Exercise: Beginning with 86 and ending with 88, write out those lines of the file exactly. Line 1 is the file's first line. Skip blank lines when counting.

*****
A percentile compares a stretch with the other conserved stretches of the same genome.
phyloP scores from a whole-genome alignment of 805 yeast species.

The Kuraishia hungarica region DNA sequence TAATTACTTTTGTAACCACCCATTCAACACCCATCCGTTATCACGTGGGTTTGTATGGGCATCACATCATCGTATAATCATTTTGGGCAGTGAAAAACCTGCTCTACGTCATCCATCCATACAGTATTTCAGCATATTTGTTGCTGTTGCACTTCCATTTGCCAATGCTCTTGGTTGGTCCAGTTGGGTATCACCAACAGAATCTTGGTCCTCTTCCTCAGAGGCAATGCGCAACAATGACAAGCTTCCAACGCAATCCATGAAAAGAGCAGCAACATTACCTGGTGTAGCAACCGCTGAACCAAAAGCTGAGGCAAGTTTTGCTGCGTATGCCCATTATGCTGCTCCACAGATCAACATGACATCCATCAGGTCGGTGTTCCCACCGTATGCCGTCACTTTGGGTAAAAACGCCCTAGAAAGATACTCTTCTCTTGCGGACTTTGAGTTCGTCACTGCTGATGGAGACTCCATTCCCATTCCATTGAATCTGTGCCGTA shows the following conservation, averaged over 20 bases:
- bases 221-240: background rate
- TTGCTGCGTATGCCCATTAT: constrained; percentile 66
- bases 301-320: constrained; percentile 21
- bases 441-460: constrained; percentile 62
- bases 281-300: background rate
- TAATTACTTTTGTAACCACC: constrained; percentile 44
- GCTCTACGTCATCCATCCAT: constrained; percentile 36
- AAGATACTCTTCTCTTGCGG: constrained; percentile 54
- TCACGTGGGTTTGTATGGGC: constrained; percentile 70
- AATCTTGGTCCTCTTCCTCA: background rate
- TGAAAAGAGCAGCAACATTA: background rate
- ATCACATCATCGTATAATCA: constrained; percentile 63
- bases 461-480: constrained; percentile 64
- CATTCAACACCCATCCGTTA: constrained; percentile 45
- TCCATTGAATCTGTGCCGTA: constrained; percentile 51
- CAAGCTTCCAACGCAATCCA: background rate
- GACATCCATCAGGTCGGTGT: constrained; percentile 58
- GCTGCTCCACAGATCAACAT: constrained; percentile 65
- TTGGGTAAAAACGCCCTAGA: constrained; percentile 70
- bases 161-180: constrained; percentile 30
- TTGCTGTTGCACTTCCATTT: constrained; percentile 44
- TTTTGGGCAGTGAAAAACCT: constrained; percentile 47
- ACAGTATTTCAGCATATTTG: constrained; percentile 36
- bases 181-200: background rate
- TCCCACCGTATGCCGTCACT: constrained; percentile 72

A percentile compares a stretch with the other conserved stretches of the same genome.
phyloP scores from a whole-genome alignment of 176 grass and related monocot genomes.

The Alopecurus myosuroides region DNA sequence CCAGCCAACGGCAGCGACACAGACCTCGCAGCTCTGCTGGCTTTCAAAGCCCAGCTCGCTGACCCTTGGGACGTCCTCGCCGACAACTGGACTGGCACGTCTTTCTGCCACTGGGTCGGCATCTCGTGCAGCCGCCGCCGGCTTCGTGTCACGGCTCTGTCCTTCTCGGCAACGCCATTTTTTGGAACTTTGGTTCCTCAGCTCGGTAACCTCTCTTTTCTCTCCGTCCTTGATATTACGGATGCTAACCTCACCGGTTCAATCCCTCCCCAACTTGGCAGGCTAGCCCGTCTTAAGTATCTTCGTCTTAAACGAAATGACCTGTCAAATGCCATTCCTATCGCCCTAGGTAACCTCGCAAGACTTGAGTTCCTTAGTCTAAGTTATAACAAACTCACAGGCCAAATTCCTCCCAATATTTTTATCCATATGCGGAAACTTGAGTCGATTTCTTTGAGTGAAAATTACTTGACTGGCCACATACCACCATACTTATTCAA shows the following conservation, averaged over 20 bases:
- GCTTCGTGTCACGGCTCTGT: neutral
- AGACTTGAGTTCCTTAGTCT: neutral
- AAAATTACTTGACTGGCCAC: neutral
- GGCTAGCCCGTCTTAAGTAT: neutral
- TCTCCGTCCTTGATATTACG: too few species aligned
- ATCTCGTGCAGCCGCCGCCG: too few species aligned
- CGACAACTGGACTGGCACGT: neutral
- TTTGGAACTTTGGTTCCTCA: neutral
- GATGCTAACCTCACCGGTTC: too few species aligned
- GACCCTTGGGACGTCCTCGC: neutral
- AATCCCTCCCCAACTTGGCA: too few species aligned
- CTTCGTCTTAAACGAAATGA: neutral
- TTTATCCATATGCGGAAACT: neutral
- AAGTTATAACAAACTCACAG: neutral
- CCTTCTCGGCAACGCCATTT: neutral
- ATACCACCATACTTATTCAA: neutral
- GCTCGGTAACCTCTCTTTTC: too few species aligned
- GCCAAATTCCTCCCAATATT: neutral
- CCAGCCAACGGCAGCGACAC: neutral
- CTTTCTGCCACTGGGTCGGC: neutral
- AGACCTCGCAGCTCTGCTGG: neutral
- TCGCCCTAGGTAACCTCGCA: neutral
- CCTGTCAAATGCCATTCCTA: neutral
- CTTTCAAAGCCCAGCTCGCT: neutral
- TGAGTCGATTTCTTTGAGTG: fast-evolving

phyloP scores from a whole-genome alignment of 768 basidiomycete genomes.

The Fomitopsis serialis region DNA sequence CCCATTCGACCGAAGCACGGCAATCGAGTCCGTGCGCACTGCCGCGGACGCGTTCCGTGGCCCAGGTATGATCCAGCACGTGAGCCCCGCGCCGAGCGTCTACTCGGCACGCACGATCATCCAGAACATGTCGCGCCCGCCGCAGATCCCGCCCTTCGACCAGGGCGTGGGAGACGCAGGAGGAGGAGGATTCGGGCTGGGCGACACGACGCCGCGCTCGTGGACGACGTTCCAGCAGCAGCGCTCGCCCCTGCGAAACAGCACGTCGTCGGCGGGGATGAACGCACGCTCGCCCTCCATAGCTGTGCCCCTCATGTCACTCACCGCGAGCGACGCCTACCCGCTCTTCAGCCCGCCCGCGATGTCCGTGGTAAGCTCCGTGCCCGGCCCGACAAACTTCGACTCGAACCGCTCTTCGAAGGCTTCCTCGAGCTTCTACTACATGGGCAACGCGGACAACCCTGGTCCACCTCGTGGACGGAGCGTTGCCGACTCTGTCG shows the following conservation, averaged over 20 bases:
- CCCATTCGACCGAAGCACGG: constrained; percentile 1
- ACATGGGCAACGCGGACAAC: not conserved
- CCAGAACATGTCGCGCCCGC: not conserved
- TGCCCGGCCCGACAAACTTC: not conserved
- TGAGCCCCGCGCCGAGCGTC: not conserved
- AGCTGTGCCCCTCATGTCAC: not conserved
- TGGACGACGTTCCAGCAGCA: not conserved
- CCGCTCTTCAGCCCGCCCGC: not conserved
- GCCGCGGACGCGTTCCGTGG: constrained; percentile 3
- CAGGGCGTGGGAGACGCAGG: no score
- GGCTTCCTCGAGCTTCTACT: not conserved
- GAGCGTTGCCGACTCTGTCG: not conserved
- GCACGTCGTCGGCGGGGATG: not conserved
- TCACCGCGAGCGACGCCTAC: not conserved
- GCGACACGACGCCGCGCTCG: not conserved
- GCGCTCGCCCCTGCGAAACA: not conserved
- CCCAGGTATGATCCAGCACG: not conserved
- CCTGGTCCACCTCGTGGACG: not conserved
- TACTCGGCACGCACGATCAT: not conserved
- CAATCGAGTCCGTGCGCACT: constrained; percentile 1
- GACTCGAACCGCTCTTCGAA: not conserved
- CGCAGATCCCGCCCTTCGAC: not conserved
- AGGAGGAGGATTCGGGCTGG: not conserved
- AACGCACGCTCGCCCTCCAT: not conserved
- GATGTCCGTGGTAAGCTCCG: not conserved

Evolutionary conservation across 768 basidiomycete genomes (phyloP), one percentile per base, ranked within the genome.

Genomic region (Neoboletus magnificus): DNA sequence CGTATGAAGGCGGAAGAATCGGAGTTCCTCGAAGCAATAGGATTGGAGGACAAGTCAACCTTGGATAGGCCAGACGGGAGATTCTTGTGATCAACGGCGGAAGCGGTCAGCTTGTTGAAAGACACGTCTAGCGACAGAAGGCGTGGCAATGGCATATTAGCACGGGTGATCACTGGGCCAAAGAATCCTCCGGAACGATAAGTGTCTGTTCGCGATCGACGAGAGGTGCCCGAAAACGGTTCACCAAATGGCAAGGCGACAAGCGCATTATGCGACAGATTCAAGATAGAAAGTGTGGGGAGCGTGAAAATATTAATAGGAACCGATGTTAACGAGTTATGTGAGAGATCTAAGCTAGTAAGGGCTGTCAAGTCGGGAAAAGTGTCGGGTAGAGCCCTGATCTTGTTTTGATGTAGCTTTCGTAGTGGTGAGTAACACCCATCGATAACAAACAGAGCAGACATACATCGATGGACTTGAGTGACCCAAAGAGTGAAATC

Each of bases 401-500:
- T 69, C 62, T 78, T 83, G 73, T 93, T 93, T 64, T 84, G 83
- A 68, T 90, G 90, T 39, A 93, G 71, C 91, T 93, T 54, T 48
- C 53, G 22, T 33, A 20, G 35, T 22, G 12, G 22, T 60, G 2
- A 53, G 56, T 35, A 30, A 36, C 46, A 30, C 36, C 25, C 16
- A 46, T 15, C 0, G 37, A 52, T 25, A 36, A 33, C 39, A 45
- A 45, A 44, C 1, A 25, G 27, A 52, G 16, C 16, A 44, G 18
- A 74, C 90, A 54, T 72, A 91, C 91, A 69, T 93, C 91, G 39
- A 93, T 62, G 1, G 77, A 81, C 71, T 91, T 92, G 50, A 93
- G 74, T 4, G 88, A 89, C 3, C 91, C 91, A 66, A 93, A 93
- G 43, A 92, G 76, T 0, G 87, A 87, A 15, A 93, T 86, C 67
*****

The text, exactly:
Each of bases 401-500:
- T 69, C 62, T 78, T 83, G 73, T 93, T 93, T 64, T 84, G 83
- A 68, T 90, G 90, T 39, A 93, G 71, C 91, T 93, T 54, T 48